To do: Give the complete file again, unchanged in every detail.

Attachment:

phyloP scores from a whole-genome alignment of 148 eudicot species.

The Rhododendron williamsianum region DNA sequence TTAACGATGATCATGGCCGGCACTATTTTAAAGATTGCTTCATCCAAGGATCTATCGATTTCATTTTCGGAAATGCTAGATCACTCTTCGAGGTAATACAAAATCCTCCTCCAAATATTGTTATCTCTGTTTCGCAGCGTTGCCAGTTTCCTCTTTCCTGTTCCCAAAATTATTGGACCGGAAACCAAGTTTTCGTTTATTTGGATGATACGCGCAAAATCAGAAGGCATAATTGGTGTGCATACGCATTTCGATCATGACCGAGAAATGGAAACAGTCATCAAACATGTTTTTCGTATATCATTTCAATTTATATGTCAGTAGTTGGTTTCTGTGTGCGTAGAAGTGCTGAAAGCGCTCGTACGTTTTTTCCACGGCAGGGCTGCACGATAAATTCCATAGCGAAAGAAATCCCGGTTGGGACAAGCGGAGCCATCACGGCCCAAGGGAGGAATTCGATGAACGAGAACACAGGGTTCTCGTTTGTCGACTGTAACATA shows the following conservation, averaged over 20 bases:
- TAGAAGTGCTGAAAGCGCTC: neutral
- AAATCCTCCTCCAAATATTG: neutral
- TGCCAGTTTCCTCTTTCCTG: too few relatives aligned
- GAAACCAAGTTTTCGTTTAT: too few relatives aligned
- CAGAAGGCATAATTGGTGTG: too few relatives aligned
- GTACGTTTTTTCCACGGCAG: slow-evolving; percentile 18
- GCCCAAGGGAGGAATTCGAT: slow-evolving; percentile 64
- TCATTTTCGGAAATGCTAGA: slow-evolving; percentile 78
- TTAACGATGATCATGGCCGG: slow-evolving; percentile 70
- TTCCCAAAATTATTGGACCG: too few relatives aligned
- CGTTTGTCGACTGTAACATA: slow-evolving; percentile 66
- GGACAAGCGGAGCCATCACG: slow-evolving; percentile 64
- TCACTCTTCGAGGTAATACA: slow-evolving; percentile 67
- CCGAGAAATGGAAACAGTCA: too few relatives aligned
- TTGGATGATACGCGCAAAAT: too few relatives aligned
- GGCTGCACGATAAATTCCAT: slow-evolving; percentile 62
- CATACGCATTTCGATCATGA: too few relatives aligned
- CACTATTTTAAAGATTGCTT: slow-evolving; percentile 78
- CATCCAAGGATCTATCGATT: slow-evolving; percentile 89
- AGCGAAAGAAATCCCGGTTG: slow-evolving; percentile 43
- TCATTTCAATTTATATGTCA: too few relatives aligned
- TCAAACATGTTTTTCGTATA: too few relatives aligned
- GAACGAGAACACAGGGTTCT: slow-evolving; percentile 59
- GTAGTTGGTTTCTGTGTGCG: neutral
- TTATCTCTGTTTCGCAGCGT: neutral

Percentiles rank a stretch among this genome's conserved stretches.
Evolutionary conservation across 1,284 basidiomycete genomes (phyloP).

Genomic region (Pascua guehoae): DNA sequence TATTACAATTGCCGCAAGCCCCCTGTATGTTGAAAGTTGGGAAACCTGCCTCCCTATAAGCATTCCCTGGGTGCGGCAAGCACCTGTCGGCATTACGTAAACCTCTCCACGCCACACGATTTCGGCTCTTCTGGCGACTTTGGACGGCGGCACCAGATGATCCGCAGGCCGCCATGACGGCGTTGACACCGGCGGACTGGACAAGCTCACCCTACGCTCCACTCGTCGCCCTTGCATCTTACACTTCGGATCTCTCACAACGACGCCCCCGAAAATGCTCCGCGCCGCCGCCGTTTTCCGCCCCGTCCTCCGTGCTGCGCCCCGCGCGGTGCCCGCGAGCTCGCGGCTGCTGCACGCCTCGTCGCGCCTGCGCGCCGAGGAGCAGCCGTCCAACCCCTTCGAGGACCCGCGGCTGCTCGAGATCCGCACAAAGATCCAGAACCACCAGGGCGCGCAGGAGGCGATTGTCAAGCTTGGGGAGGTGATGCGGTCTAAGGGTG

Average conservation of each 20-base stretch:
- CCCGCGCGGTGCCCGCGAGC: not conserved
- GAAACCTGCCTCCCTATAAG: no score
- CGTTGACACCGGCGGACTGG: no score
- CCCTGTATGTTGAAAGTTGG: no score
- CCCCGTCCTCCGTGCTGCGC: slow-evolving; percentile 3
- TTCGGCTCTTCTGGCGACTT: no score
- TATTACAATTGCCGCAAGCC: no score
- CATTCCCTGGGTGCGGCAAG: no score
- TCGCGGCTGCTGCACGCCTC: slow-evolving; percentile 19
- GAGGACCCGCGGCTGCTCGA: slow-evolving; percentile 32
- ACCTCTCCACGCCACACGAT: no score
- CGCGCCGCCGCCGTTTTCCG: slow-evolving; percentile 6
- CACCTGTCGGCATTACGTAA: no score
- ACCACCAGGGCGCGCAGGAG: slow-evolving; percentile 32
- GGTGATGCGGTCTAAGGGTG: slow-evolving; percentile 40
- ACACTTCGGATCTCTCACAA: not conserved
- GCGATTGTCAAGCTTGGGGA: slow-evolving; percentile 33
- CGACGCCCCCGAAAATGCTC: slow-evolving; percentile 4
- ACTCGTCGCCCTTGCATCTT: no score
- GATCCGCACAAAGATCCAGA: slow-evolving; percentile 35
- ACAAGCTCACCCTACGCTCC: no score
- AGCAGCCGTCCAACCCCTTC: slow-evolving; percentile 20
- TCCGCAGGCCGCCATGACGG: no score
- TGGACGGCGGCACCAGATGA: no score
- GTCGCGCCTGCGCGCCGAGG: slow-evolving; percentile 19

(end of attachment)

phyloP scores from a whole-genome alignment of 148 eudicot species.

The Rhododendron williamsianum region DNA sequence TTAACGATGATCATGGCCGGCACTATTTTAAAGATTGCTTCATCCAAGGATCTATCGATTTCATTTTCGGAAATGCTAGATCACTCTTCGAGGTAATACAAAATCCTCCTCCAAATATTGTTATCTCTGTTTCGCAGCGTTGCCAGTTTCCTCTTTCCTGTTCCCAAAATTATTGGACCGGAAACCAAGTTTTCGTTTATTTGGATGATACGCGCAAAATCAGAAGGCATAATTGGTGTGCATACGCATTTCGATCATGACCGAGAAATGGAAACAGTCATCAAACATGTTTTTCGTATATCATTTCAATTTATATGTCAGTAGTTGGTTTCTGTGTGCGTAGAAGTGCTGAAAGCGCTCGTACGTTTTTTCCACGGCAGGGCTGCACGATAAATTCCATAGCGAAAGAAATCCCGGTTGGGACAAGCGGAGCCATCACGGCCCAAGGGAGGAATTCGATGAACGAGAACACAGGGTTCTCGTTTGTCGACTGTAACATA shows the following conservation, averaged over 20 bases:
- TAGAAGTGCTGAAAGCGCTC: neutral
- AAATCCTCCTCCAAATATTG: neutral
- TGCCAGTTTCCTCTTTCCTG: too few relatives aligned
- GAAACCAAGTTTTCGTTTAT: too few relatives aligned
- CAGAAGGCATAATTGGTGTG: too few relatives aligned
- GTACGTTTTTTCCACGGCAG: slow-evolving; percentile 18
- GCCCAAGGGAGGAATTCGAT: slow-evolving; percentile 64
- TCATTTTCGGAAATGCTAGA: slow-evolving; percentile 78
- TTAACGATGATCATGGCCGG: slow-evolving; percentile 70
- TTCCCAAAATTATTGGACCG: too few relatives aligned
- CGTTTGTCGACTGTAACATA: slow-evolving; percentile 66
- GGACAAGCGGAGCCATCACG: slow-evolving; percentile 64
- TCACTCTTCGAGGTAATACA: slow-evolving; percentile 67
- CCGAGAAATGGAAACAGTCA: too few relatives aligned
- TTGGATGATACGCGCAAAAT: too few relatives aligned
- GGCTGCACGATAAATTCCAT: slow-evolving; percentile 62
- CATACGCATTTCGATCATGA: too few relatives aligned
- CACTATTTTAAAGATTGCTT: slow-evolving; percentile 78
- CATCCAAGGATCTATCGATT: slow-evolving; percentile 89
- AGCGAAAGAAATCCCGGTTG: slow-evolving; percentile 43
- TCATTTCAATTTATATGTCA: too few relatives aligned
- TCAAACATGTTTTTCGTATA: too few relatives aligned
- GAACGAGAACACAGGGTTCT: slow-evolving; percentile 59
- GTAGTTGGTTTCTGTGTGCG: neutral
- TTATCTCTGTTTCGCAGCGT: neutral

Percentiles rank a stretch among this genome's conserved stretches.
Evolutionary conservation across 1,284 basidiomycete genomes (phyloP).

Genomic region (Pascua guehoae): DNA sequence TATTACAATTGCCGCAAGCCCCCTGTATGTTGAAAGTTGGGAAACCTGCCTCCCTATAAGCATTCCCTGGGTGCGGCAAGCACCTGTCGGCATTACGTAAACCTCTCCACGCCACACGATTTCGGCTCTTCTGGCGACTTTGGACGGCGGCACCAGATGATCCGCAGGCCGCCATGACGGCGTTGACACCGGCGGACTGGACAAGCTCACCCTACGCTCCACTCGTCGCCCTTGCATCTTACACTTCGGATCTCTCACAACGACGCCCCCGAAAATGCTCCGCGCCGCCGCCGTTTTCCGCCCCGTCCTCCGTGCTGCGCCCCGCGCGGTGCCCGCGAGCTCGCGGCTGCTGCACGCCTCGTCGCGCCTGCGCGCCGAGGAGCAGCCGTCCAACCCCTTCGAGGACCCGCGGCTGCTCGAGATCCGCACAAAGATCCAGAACCACCAGGGCGCGCAGGAGGCGATTGTCAAGCTTGGGGAGGTGATGCGGTCTAAGGGTG

Average conservation of each 20-base stretch:
- CCCGCGCGGTGCCCGCGAGC: not conserved
- GAAACCTGCCTCCCTATAAG: no score
- CGTTGACACCGGCGGACTGG: no score
- CCCTGTATGTTGAAAGTTGG: no score
- CCCCGTCCTCCGTGCTGCGC: slow-evolving; percentile 3
- TTCGGCTCTTCTGGCGACTT: no score
- TATTACAATTGCCGCAAGCC: no score
- CATTCCCTGGGTGCGGCAAG: no score
- TCGCGGCTGCTGCACGCCTC: slow-evolving; percentile 19
- GAGGACCCGCGGCTGCTCGA: slow-evolving; percentile 32
- ACCTCTCCACGCCACACGAT: no score
- CGCGCCGCCGCCGTTTTCCG: slow-evolving; percentile 6
- CACCTGTCGGCATTACGTAA: no score
- ACCACCAGGGCGCGCAGGAG: slow-evolving; percentile 32
- GGTGATGCGGTCTAAGGGTG: slow-evolving; percentile 40
- ACACTTCGGATCTCTCACAA: not conserved
- GCGATTGTCAAGCTTGGGGA: slow-evolving; percentile 33
- CGACGCCCCCGAAAATGCTC: slow-evolving; percentile 4
- ACTCGTCGCCCTTGCATCTT: no score
- GATCCGCACAAAGATCCAGA: slow-evolving; percentile 35
- ACAAGCTCACCCTACGCTCC: no score
- AGCAGCCGTCCAACCCCTTC: slow-evolving; percentile 20
- TCCGCAGGCCGCCATGACGG: no score
- TGGACGGCGGCACCAGATGA: no score
- GTCGCGCCTGCGCGCCGAGG: slow-evolving; percentile 19